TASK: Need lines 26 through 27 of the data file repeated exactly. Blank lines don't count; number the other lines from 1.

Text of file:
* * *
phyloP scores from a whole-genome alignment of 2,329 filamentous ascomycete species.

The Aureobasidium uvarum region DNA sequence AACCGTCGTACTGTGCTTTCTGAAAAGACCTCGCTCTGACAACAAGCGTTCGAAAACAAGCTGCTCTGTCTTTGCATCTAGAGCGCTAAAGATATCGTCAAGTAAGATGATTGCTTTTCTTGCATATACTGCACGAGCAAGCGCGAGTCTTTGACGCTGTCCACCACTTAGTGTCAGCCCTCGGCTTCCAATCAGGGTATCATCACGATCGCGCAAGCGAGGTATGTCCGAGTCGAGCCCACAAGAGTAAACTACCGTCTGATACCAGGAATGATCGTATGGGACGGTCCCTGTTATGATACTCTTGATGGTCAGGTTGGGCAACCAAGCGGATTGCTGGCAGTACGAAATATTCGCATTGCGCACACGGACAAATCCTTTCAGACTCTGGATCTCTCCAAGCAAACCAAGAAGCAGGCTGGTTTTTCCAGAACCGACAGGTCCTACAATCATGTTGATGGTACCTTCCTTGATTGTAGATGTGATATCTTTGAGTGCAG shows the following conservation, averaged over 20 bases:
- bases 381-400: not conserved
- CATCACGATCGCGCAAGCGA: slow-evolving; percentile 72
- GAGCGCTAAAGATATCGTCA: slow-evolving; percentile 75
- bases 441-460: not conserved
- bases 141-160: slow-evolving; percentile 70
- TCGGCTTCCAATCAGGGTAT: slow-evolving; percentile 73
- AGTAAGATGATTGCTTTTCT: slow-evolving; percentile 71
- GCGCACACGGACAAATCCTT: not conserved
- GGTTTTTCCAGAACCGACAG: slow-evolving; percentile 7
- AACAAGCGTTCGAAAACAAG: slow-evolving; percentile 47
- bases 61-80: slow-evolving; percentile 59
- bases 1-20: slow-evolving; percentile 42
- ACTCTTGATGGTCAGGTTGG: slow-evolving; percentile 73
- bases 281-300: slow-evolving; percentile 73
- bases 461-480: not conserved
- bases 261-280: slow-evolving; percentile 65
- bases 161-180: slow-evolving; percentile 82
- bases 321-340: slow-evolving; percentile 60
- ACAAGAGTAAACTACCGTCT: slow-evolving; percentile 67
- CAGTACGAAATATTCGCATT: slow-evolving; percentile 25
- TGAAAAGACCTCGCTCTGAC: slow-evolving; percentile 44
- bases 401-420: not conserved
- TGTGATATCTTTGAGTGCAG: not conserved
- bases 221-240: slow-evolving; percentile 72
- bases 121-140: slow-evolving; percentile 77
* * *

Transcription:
- bases 221-240: slow-evolving; percentile 72
- bases 121-140: slow-evolving; percentile 77